Guest post by Trillium nominee Helen Guri: the possibilities of connection

Dog’s tooth violet and red trillium by Fanny Amelia Bayfield, 1827

As promised, I’m continuing to feature guest posts by fellow Trillium nominees, who’ve been asked to write about books that have stayed with them from their childhoods. (And it’s also a good excuse for me to search out these beautiful old botanical drawings of trilliums!)

Today’s guest is poet Helen Guri, whose first book Match, published by Coach House Books, has been shortlisted for the Trillium Award for Poetry. You’ll see from her post about The Bunyip of Berkeley’s Creek that language was a fascination early on — especially if she didn’t quite understand it. But I read something more than that here: regarding Match, the jury was impressed by Guri’s exploration of “loneliness, self-doubt, and the possibilities of connection,” and it seems to me the Bunyip roams in similar territory.

Helen writes:

When I was a kid, my favourite book, hands down, was a slender, floppy little illustrated paperback called The Bunyip of Berkeley’s Creek by Jenny Wagner.

It’s an Australian book. I am not sure how my parents came across it.

My friends did not have this book in their homes, so I valued it in part because of its apparent rarity. The book contained words that nobody in my family used or was able to explain very well: billabong, billy, and of course bunyip. These lent it a nonsensical, incantatory quality, even though the story was very straightforward.

At the beginning of the book, a mud-covered creature wakes up at the bottom of a creek. The creature, a bunyip, doesn’t know what it is and so wanders through the landscape asking the question “What am I?” of every other creature it meets. The other creatures are Australian animals, like emus and wallabies. Everyone, bunyip included, is studiously ugly in the illustrations.

The bunyip receives a variety of unhelpful and insulting responses, culminating in an edict, from a man (presumably a scientist; pale, bald, at work in an outrageous building decked out with funnels, smoke stacks, satellites, tubes, and a variety of other doodads), that bunyips simply do not exist. This was my favourite scene. The bunyip, in toothy, duck-billed, scaly, potbellied splendour, reclines in a dentist chair while the man (really the ugliest human imaginable) distractedly scribbles nonsense on a notepad.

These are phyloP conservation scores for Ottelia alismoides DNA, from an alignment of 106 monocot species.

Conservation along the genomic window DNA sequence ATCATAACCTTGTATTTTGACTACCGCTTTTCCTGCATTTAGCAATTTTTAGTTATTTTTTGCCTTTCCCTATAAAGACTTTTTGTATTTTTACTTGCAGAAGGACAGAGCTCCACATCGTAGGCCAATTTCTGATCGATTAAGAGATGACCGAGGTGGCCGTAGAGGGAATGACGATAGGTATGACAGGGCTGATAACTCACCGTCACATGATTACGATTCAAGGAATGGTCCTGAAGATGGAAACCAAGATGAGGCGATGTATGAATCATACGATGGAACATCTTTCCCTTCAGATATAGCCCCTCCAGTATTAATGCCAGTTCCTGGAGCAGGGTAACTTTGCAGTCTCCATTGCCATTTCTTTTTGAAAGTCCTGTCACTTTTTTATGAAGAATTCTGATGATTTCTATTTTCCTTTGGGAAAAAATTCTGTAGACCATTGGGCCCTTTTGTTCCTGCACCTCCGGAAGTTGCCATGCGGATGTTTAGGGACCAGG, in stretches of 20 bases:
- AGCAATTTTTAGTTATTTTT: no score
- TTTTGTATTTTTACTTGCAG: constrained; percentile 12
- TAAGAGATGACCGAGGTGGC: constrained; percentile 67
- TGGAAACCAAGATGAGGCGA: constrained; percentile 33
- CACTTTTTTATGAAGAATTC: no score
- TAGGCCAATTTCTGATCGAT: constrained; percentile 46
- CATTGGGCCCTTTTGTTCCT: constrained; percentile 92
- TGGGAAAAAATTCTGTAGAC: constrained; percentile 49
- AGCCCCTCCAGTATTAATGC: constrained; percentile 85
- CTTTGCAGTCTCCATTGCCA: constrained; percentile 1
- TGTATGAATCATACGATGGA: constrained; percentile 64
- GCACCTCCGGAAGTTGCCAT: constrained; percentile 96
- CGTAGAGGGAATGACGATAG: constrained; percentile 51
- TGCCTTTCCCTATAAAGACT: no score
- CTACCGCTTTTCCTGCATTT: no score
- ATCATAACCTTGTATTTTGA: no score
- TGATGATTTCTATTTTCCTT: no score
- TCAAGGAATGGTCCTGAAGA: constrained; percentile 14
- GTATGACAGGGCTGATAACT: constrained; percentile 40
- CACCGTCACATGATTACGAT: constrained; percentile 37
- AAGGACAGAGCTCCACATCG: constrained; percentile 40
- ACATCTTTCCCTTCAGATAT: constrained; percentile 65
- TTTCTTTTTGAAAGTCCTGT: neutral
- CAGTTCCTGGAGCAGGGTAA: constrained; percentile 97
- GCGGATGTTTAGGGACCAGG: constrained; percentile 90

Eventually the bunyip—whom we understand to be male, even though I don’t think gender is mentioned—meets another bunyip—whom we understand to be female—and the two tell each other they are fine, handsome, and beautiful, and take up residence together in some sort of mud cave.

I should mention that a bunyip is originally a creature from Aboriginal Australian mythology, but that the word has been appropriated to mean an impostor or a pretender. It seems to me that the bunyip in The Bunyip of Berkeley’s Creek is neither of these things, but its own sort of creature.

One version of a bunyip, painted around 1935, artist unknown

Helen Guri graduated from the University of Toronto’s Creative Writing program, and has taught writing at Humber College. Her work has appeared in many Canadian journals, including Arc, Descant, Event, Fiddlehead and GrainMatch is her first collection. She lives in Toronto.

Trillium Jury Comment: In Match, Helen Guri draws on social parody, the surreal, and psychological insight to elucidate central human concerns: loneliness, self-doubt, and the possibilities of connection. Daringly told from the perspective of an isolated young man who seeks true love with a sex doll, this is a highly accomplished, thoroughly modern, and absolutely singular debut.


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5 responses to “Guest post by Trillium nominee Helen Guri: the possibilities of connection

  1. Marilyn

    The continent downunder has so many strange animals that the bunyip could have been a real one in the mind of a child. Sounds like a great book that stimulated your creative mind.

  2. kristendenhartog

    Last night N asked me several pointed questions about the sasquatch, yeti, leprachaun, fairy, borrower, loch ness monster and so on. Did I believe? And when I said “no” each time, she searched online for pictures to prove their existence. “See Mom?!? You’re wrong!”

  3. Ann T

    I agree! Such fun to find stories with strange and different words, and even more fun to find out they are real words. I always loved words – still do – only now it’s not so much discovering new ones (although that does happen) as it is puzzling out where a word came from (root and language) and how meanings might have changed over time.

  4. Pingback: Everyone loves a good story.

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